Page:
Currently the care for the chronically ill, the disabled, and elderly persons in need of help falls under the responsibility of the local authorities. The 18,000 community nurses in the Netherlands play an important role in this care. They visit people at home, provide nursing care and assess how much care the patient needs (care needs assessment). Community nurses enlist the help of volunteers, family and friends of the patient (informal care). They also draw up a care plan, describing the type of care and for how many hours. This care plan is the basis for the payments made by the healthcare insurer.
At present, a community nurse is paid a different amount for each different type of care. For example, a distinction is made between non-medical care and nursing. In addition, some forms of care are paid separately, such as Advice, Instruction & Information, personal hygiene care, nursing and on-call nursing. The community nurse has to register and keep accounts for all of this, and this means a lot of time is spent doing paperwork.
In 2015, a majority in the House of Representatives backed a motion to the Cabinet asking for a simplification of the payment to community nurses so that they do not have to spend so much time on administration. The Cabinet investigated whether this administration could be automated, but this is not yet possible. Now the Cabinet has proposed that from next year a single rate should be introduced for non-medical care and nursing of patients. A separate rate will remain for nursing patients with dementia.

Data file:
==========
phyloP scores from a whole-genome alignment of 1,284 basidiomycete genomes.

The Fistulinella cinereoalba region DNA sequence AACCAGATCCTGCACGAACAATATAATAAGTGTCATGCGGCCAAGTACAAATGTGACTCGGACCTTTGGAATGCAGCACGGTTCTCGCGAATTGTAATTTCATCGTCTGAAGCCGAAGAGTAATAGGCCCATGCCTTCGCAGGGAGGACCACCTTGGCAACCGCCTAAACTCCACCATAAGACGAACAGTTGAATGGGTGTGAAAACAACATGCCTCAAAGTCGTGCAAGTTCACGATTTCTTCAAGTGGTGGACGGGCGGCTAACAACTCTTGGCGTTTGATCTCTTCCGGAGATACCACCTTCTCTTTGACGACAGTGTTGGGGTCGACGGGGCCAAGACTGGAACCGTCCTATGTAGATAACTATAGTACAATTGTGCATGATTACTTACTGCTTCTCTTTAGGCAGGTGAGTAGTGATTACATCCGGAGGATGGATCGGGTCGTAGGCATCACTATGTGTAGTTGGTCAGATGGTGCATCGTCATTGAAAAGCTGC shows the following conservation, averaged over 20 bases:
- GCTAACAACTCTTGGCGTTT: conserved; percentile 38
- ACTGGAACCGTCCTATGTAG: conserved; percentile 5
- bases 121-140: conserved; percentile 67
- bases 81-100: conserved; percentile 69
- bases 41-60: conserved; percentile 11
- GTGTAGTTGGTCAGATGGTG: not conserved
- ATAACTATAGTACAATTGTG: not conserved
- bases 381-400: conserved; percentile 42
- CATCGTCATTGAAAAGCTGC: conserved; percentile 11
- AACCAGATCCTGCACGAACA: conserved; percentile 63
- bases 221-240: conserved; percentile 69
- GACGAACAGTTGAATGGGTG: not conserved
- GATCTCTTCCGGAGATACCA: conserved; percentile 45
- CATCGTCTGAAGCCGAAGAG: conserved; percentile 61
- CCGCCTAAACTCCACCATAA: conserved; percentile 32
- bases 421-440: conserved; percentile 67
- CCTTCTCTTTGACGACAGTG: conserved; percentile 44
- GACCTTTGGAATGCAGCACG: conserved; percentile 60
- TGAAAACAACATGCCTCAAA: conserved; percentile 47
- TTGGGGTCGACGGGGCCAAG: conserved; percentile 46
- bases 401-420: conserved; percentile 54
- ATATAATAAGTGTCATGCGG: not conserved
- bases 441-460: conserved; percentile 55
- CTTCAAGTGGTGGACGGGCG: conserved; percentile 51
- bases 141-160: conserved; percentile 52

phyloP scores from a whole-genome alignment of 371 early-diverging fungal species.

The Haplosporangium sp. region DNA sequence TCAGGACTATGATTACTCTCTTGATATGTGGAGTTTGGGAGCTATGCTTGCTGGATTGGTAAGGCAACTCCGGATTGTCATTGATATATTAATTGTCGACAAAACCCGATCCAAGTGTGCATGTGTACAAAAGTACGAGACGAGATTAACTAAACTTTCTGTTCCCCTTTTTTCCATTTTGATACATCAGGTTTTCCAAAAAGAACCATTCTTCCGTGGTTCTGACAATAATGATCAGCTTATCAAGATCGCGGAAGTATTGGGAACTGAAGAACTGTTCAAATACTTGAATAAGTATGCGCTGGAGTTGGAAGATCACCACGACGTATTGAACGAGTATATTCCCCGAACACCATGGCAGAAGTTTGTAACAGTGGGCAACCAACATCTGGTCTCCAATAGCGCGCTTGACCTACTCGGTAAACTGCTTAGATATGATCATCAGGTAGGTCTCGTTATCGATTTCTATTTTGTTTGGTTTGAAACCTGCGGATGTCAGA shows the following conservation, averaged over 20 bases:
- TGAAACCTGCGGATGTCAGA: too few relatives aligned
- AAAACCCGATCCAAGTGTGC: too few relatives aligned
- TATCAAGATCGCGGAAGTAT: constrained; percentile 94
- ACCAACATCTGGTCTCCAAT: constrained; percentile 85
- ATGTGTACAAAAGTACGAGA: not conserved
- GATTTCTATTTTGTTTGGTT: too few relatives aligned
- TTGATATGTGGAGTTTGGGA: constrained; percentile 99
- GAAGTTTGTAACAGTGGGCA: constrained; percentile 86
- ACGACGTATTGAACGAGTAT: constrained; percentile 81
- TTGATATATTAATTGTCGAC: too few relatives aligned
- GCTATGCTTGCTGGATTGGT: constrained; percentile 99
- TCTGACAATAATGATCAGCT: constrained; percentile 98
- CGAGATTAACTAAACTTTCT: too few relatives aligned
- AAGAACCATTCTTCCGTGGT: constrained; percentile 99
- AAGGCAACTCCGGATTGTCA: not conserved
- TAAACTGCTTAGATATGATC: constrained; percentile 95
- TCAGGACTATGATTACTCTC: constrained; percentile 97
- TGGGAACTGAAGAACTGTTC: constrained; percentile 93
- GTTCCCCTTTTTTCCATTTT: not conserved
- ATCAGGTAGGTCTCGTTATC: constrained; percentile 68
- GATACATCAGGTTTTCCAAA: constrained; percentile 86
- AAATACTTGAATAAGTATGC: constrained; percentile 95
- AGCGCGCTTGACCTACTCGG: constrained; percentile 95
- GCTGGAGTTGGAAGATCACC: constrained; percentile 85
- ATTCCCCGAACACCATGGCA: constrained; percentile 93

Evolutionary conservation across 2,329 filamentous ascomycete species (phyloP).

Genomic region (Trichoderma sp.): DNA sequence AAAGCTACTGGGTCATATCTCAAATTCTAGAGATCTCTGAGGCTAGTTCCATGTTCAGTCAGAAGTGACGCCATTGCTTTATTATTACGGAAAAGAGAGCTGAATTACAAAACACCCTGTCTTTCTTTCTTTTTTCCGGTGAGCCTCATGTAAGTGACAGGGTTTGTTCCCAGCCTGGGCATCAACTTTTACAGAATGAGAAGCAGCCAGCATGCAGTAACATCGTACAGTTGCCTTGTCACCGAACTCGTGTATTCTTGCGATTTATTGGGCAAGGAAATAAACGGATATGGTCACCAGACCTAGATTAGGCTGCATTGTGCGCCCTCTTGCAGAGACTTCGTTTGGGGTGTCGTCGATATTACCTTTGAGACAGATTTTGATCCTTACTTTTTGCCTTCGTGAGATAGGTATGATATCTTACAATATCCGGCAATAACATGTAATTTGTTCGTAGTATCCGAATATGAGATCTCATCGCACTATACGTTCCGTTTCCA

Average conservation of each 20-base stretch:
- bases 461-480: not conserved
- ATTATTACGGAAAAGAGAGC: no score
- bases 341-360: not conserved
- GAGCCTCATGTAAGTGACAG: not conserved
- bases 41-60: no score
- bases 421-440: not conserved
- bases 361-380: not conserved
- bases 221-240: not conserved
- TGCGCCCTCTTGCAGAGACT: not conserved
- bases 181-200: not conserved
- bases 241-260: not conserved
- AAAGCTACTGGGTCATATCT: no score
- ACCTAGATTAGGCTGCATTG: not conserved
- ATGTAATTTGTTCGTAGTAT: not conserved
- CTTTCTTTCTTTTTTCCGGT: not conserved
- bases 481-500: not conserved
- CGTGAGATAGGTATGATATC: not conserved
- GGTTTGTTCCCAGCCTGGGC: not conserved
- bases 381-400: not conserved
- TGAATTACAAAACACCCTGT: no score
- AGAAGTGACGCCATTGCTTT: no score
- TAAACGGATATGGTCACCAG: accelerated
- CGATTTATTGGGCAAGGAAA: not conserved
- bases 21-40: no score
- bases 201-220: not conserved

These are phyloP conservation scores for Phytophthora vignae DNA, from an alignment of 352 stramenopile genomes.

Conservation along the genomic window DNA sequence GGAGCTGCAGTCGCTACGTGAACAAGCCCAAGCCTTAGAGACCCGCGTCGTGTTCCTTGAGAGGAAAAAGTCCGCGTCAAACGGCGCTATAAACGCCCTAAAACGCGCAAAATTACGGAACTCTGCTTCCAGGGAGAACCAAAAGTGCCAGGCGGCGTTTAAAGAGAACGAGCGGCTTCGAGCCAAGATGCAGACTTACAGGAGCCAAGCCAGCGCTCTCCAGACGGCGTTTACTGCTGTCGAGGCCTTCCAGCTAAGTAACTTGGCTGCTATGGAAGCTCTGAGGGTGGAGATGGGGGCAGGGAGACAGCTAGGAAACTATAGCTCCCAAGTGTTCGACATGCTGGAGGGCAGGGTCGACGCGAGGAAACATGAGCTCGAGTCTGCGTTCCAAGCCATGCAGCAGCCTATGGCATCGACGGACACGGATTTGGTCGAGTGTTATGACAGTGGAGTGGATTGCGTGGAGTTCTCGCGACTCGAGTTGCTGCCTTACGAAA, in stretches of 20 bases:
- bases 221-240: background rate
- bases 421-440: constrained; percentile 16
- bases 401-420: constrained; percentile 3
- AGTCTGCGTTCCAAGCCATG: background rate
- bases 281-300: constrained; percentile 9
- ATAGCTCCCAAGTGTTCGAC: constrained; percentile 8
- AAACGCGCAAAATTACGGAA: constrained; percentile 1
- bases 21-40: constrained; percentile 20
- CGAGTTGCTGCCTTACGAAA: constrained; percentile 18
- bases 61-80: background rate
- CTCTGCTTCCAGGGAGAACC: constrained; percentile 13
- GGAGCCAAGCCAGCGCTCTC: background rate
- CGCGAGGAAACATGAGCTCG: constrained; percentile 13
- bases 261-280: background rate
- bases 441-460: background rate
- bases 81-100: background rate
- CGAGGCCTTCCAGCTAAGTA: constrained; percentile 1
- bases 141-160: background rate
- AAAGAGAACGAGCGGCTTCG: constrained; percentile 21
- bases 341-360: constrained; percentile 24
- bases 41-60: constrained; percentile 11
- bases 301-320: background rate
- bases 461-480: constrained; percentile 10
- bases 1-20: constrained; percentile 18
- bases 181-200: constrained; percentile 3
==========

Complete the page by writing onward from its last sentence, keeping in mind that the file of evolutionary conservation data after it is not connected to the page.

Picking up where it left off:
From next year, healthcare insurers and nurses will work together to draw up care profiles. From 2018, these will be used as the basis for the rate the community nurses are paid. They also have to agree on how the care provided to the patient should be registered. The old classification of care with the different payments will continue for the time being, for use by budget holders and for use by nursing providers who do not have a contract with healthcare insurers.